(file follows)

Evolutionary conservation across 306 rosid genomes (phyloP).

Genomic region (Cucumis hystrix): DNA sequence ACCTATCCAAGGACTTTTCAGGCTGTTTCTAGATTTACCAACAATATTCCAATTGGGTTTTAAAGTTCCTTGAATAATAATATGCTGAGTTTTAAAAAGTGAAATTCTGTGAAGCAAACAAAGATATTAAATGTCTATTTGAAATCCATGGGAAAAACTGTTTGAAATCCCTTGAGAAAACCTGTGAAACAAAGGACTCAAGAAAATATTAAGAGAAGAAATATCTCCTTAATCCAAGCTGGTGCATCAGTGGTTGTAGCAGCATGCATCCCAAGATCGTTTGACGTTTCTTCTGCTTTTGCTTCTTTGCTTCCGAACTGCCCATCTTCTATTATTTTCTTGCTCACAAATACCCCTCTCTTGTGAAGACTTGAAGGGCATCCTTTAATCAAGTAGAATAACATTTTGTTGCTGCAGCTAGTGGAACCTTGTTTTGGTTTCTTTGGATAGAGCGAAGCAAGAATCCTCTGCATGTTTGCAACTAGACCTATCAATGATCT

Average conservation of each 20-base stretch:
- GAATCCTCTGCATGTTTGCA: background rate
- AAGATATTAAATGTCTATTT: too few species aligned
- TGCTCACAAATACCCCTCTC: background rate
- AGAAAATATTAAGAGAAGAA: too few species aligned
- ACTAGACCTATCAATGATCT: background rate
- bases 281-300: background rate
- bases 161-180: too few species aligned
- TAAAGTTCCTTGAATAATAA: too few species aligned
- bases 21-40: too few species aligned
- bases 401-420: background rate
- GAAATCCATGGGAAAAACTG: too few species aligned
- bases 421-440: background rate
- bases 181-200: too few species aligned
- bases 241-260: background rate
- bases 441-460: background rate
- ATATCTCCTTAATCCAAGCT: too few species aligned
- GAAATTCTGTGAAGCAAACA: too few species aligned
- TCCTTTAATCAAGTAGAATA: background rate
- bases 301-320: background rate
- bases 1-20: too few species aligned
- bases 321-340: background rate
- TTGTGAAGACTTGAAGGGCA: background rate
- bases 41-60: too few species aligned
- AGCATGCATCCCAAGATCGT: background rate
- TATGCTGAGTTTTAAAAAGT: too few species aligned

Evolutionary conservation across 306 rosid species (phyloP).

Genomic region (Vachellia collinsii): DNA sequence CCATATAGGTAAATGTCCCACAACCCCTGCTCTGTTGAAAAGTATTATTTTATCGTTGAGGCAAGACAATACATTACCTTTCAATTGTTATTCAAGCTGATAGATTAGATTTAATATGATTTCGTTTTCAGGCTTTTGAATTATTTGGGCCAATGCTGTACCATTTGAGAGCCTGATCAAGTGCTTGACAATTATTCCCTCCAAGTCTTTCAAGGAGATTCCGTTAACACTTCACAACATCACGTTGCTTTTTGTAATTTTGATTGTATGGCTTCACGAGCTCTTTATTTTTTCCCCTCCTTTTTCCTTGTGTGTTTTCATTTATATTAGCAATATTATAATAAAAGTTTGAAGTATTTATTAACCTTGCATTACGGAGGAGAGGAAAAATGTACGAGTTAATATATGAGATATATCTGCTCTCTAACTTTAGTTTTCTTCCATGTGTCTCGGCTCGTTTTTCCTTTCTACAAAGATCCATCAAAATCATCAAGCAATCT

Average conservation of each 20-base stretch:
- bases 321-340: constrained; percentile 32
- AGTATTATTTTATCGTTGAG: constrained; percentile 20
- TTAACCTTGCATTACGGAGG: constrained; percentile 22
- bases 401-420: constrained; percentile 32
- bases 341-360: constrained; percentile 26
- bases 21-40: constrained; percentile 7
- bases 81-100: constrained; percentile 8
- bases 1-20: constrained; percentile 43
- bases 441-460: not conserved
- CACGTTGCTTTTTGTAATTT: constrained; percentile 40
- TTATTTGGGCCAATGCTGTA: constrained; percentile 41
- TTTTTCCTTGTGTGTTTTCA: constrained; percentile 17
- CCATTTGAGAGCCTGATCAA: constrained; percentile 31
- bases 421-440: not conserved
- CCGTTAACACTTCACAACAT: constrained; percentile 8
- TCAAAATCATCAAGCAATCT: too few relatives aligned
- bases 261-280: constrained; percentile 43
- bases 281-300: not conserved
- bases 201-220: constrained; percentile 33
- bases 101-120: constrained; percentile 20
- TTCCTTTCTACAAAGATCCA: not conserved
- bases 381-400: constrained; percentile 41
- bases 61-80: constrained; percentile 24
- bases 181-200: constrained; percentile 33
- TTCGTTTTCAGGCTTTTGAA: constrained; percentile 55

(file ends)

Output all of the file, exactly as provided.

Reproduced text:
Evolutionary conservation across 306 rosid genomes (phyloP).

Genomic region (Cucumis hystrix): DNA sequence ACCTATCCAAGGACTTTTCAGGCTGTTTCTAGATTTACCAACAATATTCCAATTGGGTTTTAAAGTTCCTTGAATAATAATATGCTGAGTTTTAAAAAGTGAAATTCTGTGAAGCAAACAAAGATATTAAATGTCTATTTGAAATCCATGGGAAAAACTGTTTGAAATCCCTTGAGAAAACCTGTGAAACAAAGGACTCAAGAAAATATTAAGAGAAGAAATATCTCCTTAATCCAAGCTGGTGCATCAGTGGTTGTAGCAGCATGCATCCCAAGATCGTTTGACGTTTCTTCTGCTTTTGCTTCTTTGCTTCCGAACTGCCCATCTTCTATTATTTTCTTGCTCACAAATACCCCTCTCTTGTGAAGACTTGAAGGGCATCCTTTAATCAAGTAGAATAACATTTTGTTGCTGCAGCTAGTGGAACCTTGTTTTGGTTTCTTTGGATAGAGCGAAGCAAGAATCCTCTGCATGTTTGCAACTAGACCTATCAATGATCT

Average conservation of each 20-base stretch:
- GAATCCTCTGCATGTTTGCA: background rate
- AAGATATTAAATGTCTATTT: too few species aligned
- TGCTCACAAATACCCCTCTC: background rate
- AGAAAATATTAAGAGAAGAA: too few species aligned
- ACTAGACCTATCAATGATCT: background rate
- bases 281-300: background rate
- bases 161-180: too few species aligned
- TAAAGTTCCTTGAATAATAA: too few species aligned
- bases 21-40: too few species aligned
- bases 401-420: background rate
- GAAATCCATGGGAAAAACTG: too few species aligned
- bases 421-440: background rate
- bases 181-200: too few species aligned
- bases 241-260: background rate
- bases 441-460: background rate
- ATATCTCCTTAATCCAAGCT: too few species aligned
- GAAATTCTGTGAAGCAAACA: too few species aligned
- TCCTTTAATCAAGTAGAATA: background rate
- bases 301-320: background rate
- bases 1-20: too few species aligned
- bases 321-340: background rate
- TTGTGAAGACTTGAAGGGCA: background rate
- bases 41-60: too few species aligned
- AGCATGCATCCCAAGATCGT: background rate
- TATGCTGAGTTTTAAAAAGT: too few species aligned

Evolutionary conservation across 306 rosid species (phyloP).

Genomic region (Vachellia collinsii): DNA sequence CCATATAGGTAAATGTCCCACAACCCCTGCTCTGTTGAAAAGTATTATTTTATCGTTGAGGCAAGACAATACATTACCTTTCAATTGTTATTCAAGCTGATAGATTAGATTTAATATGATTTCGTTTTCAGGCTTTTGAATTATTTGGGCCAATGCTGTACCATTTGAGAGCCTGATCAAGTGCTTGACAATTATTCCCTCCAAGTCTTTCAAGGAGATTCCGTTAACACTTCACAACATCACGTTGCTTTTTGTAATTTTGATTGTATGGCTTCACGAGCTCTTTATTTTTTCCCCTCCTTTTTCCTTGTGTGTTTTCATTTATATTAGCAATATTATAATAAAAGTTTGAAGTATTTATTAACCTTGCATTACGGAGGAGAGGAAAAATGTACGAGTTAATATATGAGATATATCTGCTCTCTAACTTTAGTTTTCTTCCATGTGTCTCGGCTCGTTTTTCCTTTCTACAAAGATCCATCAAAATCATCAAGCAATCT

Average conservation of each 20-base stretch:
- bases 321-340: constrained; percentile 32
- AGTATTATTTTATCGTTGAG: constrained; percentile 20
- TTAACCTTGCATTACGGAGG: constrained; percentile 22
- bases 401-420: constrained; percentile 32
- bases 341-360: constrained; percentile 26
- bases 21-40: constrained; percentile 7
- bases 81-100: constrained; percentile 8
- bases 1-20: constrained; percentile 43
- bases 441-460: not conserved
- CACGTTGCTTTTTGTAATTT: constrained; percentile 40
- TTATTTGGGCCAATGCTGTA: constrained; percentile 41
- TTTTTCCTTGTGTGTTTTCA: constrained; percentile 17
- CCATTTGAGAGCCTGATCAA: constrained; percentile 31
- bases 421-440: not conserved
- CCGTTAACACTTCACAACAT: constrained; percentile 8
- TCAAAATCATCAAGCAATCT: too few relatives aligned
- bases 261-280: constrained; percentile 43
- bases 281-300: not conserved
- bases 201-220: constrained; percentile 33
- bases 101-120: constrained; percentile 20
- TTCCTTTCTACAAAGATCCA: not conserved
- bases 381-400: constrained; percentile 41
- bases 61-80: constrained; percentile 24
- bases 181-200: constrained; percentile 33
- TTCGTTTTCAGGCTTTTGAA: constrained; percentile 55